02 April 2018 | Views | By Dr. Cartikeya Reddy
biosimilars are inherently more complex molecules and therefore the underlying challenges are of development and manufacturing and of the associated regulatory pathways. Dr. Cartikeya Reddy, Executive Vice President – Biologics, Dr.Reddy's laboratories ltd. shares his views on Biosimilars market in India
Biosimilars for the Indian Market:
In our view biosimilars are going to play a vital role in advancing the overall Indian Pharmaceutical Market. There is still a significant unmet need for biologics with only about 10-30% of Oncology patients in India being treated with biologics. Additionally, biologics are increasingly receiving more traction in multiple therapeutic areas and are considered an integral part of therapy in nephrology, immunology, gastrointestinal diseases and so on. All these factors call for the need of affordable, high quality biosimilars that will drive future growth. As one of the pioneers in this field, we at Dr. Reddy’s have seen a significant growth in the number of patients served year on year, through our biosimilar portfolio. While this opens up a great opportunity for Indian companies to further expand and grow the market, one should never forget that high quality biosimilars are an absolute necessity and this requires a highly focused approach, and a long term view of the market.
Regulatory challenges for Biosimilars:
In the Indian context, there are no specific legal or operational challenges. However, biosimilars are inherently more complex molecules and therefore the underlying challenges are of development and manufacturing and of the associated regulatory pathways. There has recently been significant progress in clarifying the regulatory expectations in India. The CDSCO has issued guidelines on Similar Biologics which provide granular clarity on the requirements at different stages of development as well as bringing in procedural simplifications.
In most other Emerging Markets, on the contrary, limited regulatory maturity has meant that the emergence of biosimilars has been delayed significantly with each country attempting to strike a balance between the high bar being set by the EU and US (which would mean long expensive programs, limited competition and minimal price reductions). There is also the pressing need to accelerate access to biosimilars against a backdrop of widespread unmet need.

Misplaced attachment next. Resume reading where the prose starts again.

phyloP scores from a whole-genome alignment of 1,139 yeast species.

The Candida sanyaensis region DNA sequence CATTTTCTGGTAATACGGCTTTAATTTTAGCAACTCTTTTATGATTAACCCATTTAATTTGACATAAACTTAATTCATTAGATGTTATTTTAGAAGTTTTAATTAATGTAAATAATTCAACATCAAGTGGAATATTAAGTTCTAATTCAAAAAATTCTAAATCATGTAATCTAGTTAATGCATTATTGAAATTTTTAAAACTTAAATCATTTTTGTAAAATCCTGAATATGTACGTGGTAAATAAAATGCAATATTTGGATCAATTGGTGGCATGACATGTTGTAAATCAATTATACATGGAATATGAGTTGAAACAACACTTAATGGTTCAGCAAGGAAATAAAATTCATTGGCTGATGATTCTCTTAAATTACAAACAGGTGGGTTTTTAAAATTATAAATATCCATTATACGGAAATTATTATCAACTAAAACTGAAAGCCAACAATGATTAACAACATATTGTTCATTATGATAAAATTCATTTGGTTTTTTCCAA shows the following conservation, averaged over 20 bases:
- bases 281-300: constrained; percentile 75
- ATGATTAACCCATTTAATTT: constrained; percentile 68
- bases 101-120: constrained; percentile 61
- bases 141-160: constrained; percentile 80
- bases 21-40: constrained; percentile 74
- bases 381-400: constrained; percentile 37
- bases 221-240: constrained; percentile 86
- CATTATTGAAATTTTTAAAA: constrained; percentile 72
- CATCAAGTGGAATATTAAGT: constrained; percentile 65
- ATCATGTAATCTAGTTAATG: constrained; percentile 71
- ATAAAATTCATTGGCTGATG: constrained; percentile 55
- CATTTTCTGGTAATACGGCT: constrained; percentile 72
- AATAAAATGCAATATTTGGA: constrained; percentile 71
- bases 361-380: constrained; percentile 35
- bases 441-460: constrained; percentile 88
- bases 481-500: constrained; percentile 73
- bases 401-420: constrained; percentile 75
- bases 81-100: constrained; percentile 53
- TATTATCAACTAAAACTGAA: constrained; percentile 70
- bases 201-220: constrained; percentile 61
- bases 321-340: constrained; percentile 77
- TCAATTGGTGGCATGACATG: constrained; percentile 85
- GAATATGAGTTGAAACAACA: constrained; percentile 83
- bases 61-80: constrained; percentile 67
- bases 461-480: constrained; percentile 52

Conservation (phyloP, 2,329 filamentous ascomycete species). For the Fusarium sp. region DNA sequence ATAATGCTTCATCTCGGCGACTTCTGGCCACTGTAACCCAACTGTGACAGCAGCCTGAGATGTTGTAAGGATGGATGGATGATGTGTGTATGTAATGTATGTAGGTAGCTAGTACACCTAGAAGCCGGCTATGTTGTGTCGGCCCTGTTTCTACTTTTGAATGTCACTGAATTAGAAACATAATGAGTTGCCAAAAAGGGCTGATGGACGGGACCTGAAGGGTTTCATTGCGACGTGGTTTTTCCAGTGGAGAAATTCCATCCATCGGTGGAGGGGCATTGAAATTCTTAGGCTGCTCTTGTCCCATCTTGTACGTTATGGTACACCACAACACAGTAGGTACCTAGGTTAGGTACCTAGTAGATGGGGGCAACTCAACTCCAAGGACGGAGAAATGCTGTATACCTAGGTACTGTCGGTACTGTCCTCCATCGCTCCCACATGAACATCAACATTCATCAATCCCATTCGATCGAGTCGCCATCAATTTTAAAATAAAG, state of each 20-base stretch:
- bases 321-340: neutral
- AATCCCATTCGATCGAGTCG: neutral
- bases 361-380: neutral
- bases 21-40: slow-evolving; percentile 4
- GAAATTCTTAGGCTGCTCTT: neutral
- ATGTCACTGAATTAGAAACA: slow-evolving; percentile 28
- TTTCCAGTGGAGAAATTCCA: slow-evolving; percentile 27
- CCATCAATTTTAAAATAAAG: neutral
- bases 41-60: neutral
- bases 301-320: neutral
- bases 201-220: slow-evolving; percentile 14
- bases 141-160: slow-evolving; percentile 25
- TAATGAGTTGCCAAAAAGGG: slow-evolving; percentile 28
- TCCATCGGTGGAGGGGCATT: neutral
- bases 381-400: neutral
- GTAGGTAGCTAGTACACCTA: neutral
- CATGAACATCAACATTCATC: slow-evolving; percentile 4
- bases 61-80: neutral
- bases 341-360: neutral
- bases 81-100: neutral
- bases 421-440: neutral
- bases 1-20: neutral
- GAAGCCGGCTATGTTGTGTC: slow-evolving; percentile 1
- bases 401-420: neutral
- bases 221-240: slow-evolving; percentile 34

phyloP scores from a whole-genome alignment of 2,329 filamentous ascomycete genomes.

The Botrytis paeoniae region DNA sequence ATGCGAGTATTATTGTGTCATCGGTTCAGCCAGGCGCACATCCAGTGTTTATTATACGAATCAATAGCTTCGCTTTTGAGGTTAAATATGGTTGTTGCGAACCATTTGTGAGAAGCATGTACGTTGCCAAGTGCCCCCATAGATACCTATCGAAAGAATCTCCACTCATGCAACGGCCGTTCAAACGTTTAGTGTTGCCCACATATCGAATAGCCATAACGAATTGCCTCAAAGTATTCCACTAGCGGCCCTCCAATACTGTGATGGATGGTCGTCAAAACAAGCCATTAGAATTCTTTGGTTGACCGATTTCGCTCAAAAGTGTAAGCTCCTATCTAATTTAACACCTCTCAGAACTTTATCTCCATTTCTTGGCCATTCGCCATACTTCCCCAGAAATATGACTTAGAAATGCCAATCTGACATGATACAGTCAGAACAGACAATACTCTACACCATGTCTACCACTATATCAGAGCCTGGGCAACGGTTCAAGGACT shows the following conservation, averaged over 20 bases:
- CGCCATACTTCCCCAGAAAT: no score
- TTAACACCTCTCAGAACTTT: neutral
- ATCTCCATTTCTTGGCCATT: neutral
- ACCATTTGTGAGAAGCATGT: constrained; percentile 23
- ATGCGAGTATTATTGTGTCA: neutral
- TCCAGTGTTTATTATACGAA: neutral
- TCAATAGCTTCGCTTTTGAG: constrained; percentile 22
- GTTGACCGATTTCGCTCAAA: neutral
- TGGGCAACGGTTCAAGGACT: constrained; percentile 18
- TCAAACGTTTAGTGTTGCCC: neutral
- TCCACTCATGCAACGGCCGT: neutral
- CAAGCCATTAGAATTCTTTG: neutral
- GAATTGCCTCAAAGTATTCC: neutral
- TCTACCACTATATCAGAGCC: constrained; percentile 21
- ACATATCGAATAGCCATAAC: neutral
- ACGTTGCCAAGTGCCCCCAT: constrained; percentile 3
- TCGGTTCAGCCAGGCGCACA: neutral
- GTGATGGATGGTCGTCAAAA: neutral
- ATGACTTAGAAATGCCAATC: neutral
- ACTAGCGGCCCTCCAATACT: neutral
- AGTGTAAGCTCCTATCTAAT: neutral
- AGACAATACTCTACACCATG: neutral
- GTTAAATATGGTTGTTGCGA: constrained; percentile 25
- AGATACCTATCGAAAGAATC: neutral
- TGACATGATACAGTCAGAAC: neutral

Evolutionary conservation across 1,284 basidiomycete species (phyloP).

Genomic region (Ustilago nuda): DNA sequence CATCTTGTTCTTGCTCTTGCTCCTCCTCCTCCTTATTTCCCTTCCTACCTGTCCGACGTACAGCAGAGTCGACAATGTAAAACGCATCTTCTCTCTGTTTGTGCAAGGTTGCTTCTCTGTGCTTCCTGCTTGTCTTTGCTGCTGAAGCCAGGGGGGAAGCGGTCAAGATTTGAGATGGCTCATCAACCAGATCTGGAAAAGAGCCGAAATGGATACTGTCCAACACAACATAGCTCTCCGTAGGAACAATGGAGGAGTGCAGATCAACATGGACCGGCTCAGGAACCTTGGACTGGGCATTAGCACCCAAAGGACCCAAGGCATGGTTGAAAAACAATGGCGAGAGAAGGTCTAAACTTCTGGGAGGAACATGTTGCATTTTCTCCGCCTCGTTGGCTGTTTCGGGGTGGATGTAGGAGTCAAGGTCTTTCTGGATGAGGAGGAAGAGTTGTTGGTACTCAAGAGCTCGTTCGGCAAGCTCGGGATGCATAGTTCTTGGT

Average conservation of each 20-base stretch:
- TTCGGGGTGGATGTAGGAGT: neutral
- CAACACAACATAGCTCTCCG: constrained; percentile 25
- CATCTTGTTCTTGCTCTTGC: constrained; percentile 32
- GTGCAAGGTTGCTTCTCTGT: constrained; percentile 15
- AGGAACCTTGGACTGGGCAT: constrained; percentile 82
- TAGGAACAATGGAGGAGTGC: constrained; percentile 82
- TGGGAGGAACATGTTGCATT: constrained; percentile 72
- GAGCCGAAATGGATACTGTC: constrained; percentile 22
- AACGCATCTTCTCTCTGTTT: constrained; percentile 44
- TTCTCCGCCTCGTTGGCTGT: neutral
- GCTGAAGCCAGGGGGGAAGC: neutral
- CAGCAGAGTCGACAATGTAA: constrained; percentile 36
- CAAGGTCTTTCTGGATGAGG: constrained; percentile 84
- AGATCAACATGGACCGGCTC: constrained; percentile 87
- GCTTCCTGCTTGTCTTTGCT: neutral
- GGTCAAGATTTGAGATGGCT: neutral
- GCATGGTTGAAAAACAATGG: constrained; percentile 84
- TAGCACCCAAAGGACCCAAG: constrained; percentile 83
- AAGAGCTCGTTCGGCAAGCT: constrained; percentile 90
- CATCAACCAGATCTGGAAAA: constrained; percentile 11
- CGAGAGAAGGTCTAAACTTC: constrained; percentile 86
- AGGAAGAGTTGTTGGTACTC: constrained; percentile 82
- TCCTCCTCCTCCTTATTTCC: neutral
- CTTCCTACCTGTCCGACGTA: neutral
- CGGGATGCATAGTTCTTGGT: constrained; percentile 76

In Developed Markets (DM) there are well defined regulatory and established precedents which mandate comprehensive clinical programs. This in turn has necessitated very high upfront investments. Coupled with significant commercial uncertainty, this has resulted in a DM biosimilar competitive landscape that is now dominated by big pharma.
Major challenges in manufacturing Biosimilars:
Biosimilars are highly complex molecules manufactured by living cells. Their manufacturing needs to be managed through a highly controlled processes and manufacturing environments because of the risk of even minor variations introducing unacceptable changes to product quality. This entails a high focus on quality across the entire manufacturing process and raw materials, equipment used as well as the people who undertake the process. The process involved in Biosimilars is much advanced from what is typically expected for chemical processes and therefore it’s a significant learning curve for companies that are new to the field. Also, significant investments are required in setting up these facilities as well as increasing capacities, so it is imperative to ensure facilities are fully utilized in order to keep costs under control.